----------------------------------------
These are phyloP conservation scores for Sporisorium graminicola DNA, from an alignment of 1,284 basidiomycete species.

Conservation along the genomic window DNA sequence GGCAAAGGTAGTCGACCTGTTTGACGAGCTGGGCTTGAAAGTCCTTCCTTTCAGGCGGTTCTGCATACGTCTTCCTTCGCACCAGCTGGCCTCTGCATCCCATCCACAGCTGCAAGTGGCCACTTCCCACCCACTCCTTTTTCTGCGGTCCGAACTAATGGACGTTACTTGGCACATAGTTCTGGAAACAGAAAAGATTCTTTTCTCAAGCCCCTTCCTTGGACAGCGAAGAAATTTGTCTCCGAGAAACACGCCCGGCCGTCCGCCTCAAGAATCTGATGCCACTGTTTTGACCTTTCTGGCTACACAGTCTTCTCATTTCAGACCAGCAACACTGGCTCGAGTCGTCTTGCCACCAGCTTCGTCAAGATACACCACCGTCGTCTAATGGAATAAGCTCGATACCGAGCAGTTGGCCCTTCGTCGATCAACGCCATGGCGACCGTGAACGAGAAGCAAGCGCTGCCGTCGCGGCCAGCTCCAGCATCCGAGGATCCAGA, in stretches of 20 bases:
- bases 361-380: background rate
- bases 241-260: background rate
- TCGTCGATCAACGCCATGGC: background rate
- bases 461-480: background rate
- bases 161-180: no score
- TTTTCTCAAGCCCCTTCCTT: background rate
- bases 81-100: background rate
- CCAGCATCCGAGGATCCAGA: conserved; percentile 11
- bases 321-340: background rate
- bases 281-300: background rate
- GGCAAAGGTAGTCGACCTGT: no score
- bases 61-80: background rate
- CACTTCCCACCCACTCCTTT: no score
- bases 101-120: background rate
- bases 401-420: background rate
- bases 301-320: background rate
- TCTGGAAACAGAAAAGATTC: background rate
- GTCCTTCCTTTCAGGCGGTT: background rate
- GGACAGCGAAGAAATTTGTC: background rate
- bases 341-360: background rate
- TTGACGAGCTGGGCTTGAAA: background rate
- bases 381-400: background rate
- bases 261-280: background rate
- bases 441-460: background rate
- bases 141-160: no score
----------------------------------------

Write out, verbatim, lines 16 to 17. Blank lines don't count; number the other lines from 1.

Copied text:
- bases 101-120: background rate
- bases 401-420: background rate